We looked a couple of months ago at what a Brexit decision might mean for the UK property market, and now with this month’s EU referendum looming large on the horizon, landlords’ thoughts may well be turning more specifically to what the decision could mean for them and for the UK buy to let market. Research earlier this year by global property adviser CBRE found that nearly three out of four property investors think Brexit would make the UK a worse place to invest.
It’s safe to say that a decision to remain would have little impact on the economy as a whole, including the rental property market, although we could see a bit of a “catch up” effect from investors who have been waiting for the outcome of the vote before making their investments. This happened after the Scottish independence referendum as investors waited to see the result of the poll before making a move.
But a leave vote would have far-reaching implications on the economic outlook and it’s likely that we would see an effect on the buy to let market, at least in the short term.
Of course, it’s difficult to see any prevailing trends coming through that could be an early indication of what might happen in the event of a decision to leave, given the massive surge in Q1 and subsequent lull brought about by the hike in stamp duty that came in at the end of March distorting the market somewhat. But what we have seen is that when former London Mayor, Boris Johnson, announced his support for the campaign to leave, the Pound fell to a seven-year low against the US Dollar, suggesting that confidence in the UK economy may fall if we do end up with a Brexit in the polls next month.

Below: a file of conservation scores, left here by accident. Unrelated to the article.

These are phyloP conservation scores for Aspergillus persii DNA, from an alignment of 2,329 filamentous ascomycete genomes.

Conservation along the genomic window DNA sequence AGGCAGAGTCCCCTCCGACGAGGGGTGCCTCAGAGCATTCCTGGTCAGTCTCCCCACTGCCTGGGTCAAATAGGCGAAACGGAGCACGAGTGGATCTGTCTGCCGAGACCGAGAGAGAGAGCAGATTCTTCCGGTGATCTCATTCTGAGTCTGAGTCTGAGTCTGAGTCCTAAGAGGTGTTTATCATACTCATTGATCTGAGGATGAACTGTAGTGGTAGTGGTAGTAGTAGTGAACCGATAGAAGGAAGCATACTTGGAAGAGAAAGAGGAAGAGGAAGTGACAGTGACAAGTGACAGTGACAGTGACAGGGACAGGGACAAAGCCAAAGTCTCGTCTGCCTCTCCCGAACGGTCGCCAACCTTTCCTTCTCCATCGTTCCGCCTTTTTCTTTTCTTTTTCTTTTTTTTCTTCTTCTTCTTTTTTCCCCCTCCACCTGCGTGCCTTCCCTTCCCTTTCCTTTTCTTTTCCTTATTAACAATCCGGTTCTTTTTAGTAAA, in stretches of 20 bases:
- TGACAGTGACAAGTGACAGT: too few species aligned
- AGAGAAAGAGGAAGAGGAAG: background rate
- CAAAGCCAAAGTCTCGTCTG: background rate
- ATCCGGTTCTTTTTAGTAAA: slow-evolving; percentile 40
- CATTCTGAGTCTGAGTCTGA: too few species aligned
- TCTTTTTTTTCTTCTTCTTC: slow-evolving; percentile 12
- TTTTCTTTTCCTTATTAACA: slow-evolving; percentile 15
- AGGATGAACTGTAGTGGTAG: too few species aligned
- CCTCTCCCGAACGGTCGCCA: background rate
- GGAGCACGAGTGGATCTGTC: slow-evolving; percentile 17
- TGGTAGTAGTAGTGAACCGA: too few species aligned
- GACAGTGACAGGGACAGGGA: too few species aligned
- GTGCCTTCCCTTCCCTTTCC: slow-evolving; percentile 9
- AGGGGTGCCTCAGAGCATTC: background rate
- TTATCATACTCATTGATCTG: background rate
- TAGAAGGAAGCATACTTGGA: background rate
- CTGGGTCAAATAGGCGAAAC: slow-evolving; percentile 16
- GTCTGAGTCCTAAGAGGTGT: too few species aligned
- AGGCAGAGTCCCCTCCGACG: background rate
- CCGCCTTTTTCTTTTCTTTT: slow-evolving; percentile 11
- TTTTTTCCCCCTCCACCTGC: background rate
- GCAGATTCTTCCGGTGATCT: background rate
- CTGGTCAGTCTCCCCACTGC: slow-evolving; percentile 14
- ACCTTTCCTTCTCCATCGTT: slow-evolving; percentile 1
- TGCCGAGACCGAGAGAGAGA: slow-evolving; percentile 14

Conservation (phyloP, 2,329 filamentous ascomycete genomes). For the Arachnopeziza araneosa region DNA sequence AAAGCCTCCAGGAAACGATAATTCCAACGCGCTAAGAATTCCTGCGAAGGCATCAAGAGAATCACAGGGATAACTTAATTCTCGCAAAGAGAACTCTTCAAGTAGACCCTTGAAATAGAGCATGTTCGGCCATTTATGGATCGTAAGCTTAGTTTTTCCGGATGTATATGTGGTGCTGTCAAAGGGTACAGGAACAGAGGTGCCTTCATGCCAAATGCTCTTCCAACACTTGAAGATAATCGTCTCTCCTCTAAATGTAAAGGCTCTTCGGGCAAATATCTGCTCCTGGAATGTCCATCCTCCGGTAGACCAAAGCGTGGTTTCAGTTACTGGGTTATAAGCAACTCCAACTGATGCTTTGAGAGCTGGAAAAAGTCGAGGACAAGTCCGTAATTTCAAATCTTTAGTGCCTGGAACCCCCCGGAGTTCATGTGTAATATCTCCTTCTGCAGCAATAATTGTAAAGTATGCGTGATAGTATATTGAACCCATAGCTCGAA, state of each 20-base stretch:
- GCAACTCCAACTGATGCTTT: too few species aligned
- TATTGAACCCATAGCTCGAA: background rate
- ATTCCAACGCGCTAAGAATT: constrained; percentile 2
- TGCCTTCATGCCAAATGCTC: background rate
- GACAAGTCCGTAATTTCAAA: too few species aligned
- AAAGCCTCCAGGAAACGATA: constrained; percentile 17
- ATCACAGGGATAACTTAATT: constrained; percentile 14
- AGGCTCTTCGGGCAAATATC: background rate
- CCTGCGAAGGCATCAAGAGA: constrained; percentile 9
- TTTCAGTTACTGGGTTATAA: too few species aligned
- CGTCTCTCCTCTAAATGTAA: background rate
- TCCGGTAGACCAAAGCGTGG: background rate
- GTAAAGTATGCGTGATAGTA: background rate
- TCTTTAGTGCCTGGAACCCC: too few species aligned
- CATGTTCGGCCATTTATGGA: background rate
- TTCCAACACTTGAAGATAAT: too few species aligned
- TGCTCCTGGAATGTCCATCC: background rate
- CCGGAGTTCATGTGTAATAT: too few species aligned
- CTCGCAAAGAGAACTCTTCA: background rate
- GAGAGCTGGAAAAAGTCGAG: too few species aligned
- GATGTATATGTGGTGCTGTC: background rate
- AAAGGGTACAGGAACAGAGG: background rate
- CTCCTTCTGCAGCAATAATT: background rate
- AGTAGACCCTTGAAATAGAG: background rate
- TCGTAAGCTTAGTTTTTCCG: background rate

This is likely to have an effect on the prime London buy-to-let market, where foreign investors have boosted the market with purchases. London property investment is seen as a “safe bet” by many, but if Britain is no longer a part of the EU, investors may be less eager to choose to invest in its capital.
But what about other parts of the UK? With George Osborne’s Northern Powerhouse initiative, England’s northern cities came to the attention of international investors, particularly the Chinese, given their higher average net rental yields than London. So, if foreign investment drops in London as a result of a Brexit, it’s likely that we’d see the same in those Northern cities, ultimately leading to a cooling of the market. We’d be watching with interest then to see what the government’s next move would be.
Even if you’re a small investor and not overly concerned about the impact on your own portfolio, the one thing we can be pretty sure about is that a Brexit decision is likely to result in regulatory changes to buy to let mortgage lending and potentially changes to the legal aspects of being a landlord, and that’s where we can help as we will be keeping ahead of the game as and when any changes come in.
If you need any help with legal matters relating to your buy to let properties, either now or post referendum, get in touch on 0333 577 9050 and one of the team will be happy to chat. You can also tell us your thoughts on the likely outcome of the polls by tweeting us @legal4landlords. We’d love to hear your views!